CNN's Evan Pérez and Shimon Prokupecz
The terrorist attack on the Westgate Mall in Nairobi, Kenya, cost as little as a couple thousand dollars to pull off, according U.S. law enforcement sources.
Far from the portrayal of a sophisticated attack in the weeks after the September attacks that killed 67 and wounded 200, U.S. officials say the attack was relatively simple and cheap. Authorities believe the attackers were affiliated or inspired by Al-Shabaab, the Islamist terror group based in Somalia.
A New York Police Department report released Tuesday, produced from publicly available and investigative sources, underscored the relative ease with which the attack was carried out as well as the chaotic law enforcement response.
Four or perhaps five gunmen, who still haven't been identified, carried out the attack, law enforcement sources say. They were armed with hand grenades and AK-47-style rifles, which are cheap and readily available in East Africa. Their travel and weapons added up to under $5,000, U.S. authorities believe.
While authorities have worried for years about the vulnerability of malls and other public gathering places and have conducted drills based on such scenarios, these types of attacks are nearly impossible to prevent, officials say.
Since the 9/11 attacks, U.S. authorities have focused on stopping the funding sources for terror organizations. The Westgate attack underscores how little money it takes to carry out a deadly, high-profile attack, making the work of U.S. and other authorities that much harder.
The 9/11 attacks cost al Qaeda between $400,000 and $500,000. The 2002 Bali bombings are estimated to have cost about $50,000. The Madrid commuter train bombing in 2004 cost between $10,000 and $15,000. A year later, attackers spent about $2,000 to target the London transit system.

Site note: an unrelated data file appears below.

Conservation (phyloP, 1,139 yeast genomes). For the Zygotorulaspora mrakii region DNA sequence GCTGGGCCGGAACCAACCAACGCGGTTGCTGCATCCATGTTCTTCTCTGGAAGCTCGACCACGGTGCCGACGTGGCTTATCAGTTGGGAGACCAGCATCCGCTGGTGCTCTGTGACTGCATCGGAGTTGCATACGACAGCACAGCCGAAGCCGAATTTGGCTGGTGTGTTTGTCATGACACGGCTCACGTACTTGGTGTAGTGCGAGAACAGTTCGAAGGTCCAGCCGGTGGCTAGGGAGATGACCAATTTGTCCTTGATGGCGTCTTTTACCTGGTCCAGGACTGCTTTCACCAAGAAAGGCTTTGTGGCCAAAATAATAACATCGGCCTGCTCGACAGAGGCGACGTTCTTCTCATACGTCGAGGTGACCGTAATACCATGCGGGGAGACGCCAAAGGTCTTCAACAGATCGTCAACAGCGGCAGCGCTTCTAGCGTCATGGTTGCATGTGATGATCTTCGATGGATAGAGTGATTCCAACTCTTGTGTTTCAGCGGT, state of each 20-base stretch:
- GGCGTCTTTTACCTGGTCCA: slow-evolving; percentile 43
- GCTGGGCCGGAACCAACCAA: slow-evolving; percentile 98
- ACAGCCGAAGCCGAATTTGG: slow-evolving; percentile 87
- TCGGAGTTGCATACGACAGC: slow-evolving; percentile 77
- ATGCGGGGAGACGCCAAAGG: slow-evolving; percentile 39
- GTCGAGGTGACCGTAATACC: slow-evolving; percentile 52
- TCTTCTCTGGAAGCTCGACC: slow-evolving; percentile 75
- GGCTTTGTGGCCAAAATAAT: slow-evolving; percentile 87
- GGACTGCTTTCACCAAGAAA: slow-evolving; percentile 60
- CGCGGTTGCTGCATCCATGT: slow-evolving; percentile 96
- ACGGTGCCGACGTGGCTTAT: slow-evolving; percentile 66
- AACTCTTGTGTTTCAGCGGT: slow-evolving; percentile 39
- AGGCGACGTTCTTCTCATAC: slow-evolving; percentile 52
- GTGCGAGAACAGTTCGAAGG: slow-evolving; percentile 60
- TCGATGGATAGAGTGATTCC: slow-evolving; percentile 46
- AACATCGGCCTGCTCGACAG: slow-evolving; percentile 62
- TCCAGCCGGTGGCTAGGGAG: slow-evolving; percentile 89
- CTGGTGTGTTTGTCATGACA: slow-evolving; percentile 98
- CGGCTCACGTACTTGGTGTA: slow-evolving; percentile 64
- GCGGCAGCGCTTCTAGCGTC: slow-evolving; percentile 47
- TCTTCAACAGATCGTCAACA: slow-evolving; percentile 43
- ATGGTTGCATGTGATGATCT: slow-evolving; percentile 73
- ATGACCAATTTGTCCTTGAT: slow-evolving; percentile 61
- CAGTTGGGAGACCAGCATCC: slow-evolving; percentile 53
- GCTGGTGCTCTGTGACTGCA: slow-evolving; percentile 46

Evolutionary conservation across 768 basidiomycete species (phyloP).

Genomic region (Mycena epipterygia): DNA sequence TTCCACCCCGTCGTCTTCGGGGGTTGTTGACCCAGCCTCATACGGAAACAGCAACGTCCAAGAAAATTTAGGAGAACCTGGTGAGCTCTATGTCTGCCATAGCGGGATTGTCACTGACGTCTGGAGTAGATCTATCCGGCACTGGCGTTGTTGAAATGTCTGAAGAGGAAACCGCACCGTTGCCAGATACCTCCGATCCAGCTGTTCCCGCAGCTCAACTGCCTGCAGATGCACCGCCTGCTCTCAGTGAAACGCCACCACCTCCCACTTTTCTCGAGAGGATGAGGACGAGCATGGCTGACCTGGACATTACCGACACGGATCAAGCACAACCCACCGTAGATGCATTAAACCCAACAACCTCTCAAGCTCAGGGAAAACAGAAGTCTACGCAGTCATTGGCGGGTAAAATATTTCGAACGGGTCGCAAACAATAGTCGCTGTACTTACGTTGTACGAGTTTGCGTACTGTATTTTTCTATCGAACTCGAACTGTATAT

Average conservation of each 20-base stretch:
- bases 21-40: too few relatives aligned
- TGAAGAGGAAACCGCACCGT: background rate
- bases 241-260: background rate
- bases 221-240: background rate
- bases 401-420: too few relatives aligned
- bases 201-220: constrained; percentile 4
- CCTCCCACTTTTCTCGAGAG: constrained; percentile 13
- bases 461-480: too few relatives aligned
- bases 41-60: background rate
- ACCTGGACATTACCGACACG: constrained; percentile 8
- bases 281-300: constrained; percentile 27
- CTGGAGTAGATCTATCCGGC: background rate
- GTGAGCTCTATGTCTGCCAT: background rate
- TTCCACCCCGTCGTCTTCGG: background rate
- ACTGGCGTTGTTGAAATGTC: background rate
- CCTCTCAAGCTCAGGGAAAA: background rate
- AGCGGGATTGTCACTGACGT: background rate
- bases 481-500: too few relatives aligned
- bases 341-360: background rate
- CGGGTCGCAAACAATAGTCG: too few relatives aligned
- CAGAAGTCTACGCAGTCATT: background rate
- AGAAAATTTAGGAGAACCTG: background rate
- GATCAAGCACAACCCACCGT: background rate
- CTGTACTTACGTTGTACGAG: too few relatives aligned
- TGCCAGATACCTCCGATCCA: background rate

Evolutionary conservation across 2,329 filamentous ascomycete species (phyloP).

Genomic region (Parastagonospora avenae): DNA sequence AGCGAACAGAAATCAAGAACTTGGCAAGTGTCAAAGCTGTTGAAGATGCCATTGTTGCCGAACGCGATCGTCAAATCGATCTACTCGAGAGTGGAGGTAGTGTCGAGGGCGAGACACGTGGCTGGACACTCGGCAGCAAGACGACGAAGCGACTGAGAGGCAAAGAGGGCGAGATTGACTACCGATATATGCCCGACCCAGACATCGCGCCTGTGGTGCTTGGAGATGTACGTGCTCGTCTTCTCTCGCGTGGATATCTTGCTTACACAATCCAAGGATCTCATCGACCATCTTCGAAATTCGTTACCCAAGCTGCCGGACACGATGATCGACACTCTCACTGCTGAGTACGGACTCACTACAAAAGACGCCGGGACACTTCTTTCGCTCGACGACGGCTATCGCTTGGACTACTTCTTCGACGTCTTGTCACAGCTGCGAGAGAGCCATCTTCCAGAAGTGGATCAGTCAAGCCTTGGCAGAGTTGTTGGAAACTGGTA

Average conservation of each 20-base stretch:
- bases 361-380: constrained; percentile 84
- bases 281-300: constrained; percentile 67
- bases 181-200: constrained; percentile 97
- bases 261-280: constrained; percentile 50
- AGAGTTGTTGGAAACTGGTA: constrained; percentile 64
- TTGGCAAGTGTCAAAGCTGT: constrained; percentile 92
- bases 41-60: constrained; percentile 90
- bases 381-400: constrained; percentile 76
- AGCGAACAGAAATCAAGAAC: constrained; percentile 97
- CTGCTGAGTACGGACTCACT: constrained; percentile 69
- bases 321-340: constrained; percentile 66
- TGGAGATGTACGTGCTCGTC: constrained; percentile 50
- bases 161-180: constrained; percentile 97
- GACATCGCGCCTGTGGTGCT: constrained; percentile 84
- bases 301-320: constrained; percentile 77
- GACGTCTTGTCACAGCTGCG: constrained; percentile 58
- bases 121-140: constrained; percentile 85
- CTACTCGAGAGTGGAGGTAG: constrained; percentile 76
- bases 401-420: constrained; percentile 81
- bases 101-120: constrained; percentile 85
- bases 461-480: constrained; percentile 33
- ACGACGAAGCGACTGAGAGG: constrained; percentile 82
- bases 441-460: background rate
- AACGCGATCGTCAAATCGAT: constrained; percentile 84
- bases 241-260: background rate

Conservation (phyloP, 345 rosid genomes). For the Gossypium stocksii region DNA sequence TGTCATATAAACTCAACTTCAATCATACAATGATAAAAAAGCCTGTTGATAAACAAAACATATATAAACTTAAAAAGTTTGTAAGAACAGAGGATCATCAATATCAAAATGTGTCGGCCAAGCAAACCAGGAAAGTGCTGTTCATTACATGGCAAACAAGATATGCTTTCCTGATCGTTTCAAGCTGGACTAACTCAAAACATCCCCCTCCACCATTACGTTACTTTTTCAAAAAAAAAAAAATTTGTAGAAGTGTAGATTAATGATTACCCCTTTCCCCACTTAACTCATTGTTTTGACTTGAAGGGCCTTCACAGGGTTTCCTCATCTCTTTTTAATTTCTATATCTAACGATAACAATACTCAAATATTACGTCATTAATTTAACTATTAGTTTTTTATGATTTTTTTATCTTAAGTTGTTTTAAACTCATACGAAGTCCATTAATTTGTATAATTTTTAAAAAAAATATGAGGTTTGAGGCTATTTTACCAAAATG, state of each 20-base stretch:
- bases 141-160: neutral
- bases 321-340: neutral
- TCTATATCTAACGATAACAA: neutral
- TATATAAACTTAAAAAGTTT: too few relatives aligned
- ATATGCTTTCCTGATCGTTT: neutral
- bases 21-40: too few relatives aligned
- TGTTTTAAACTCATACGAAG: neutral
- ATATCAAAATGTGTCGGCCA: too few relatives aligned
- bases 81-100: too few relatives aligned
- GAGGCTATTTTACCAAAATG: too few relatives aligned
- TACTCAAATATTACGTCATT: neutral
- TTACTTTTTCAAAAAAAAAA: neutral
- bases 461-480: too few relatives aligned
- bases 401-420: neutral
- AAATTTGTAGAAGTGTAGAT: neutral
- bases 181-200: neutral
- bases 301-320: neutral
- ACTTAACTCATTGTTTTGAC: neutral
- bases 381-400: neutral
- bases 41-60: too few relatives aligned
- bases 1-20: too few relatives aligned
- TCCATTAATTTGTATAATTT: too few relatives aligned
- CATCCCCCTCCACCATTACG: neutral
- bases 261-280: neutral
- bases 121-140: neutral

Ali Soufan, a former FBI agent who investigated the East Africa bombings, says a cheap attack such as Westgate is among the toughest for authorities to thwart.
"An operation like this is very easy. The cost is really, really cheap," Soufan says.
Soufan and other experts on terrorism say financial safeguards put in place in recent years are intended to stop funding to terror groups. But detecting the smaller sums that could be used for an attack are increasingly difficult. In the case of Al-Shabaab, the Somali diaspora is believed to be among the sources of funding now that the group has been dislodged from controlling territory in Somalia, where it used to collected taxes.
The NYPD sent a team to Kenya to gather intelligence and work with local investigators proving the attack. Their report says the attackers had every intention of surviving while killing as many people as possible.
The report says that despite initial information from Kenyan officials claiming 15 shooters were in the mall, it now appears that as few as four men were inside killing at random as petrified shoppers ran for their lives. Some were even hunted down after trying to hide inside storage closets.
NYPD Commissioner Ray Kelly told reporters Tuesday that "we don't know with certainty how many attackers there were. We believe there were four shooters [with the] possibility that there may have been people assisting in driving them. We don't know if any of them got away."
The report says the men used cell phones to communicate with each other after they split up to carry out the attack. A witness overheard one of the gunmen on the phone telling another to come inside the mall, according to the report. It's also believed the men used their cell phones to communicate with people possibly associated with the attack, but not inside the mall, the report says.
As the men worked their way through the mall, Kenyan police started responding to what they believed was a robbery at the mall and exchanged gunfire, wounding one of the men. That man, the report says, was seen later on camera inside a storage area looking for a way to escape.
Among the evidence investigators recovered were four cell phone SIM Cards inside a car of which the men were seen inside at the mall. Those cards were activated three days before the attack in Nairobi, according to the report.
The gunmen, whose bodies have not been found and have not been publicly identified, might still be alive, the report says. In their initial claims, Kenyan officials said that the men likely died inside the mall, but no DNA or other evidence has been found to support that, the report says.
The report was made public Tuesday to a group of business and security leaders in New York City to help illustrate the lack of communication and poor planning that went into the police response.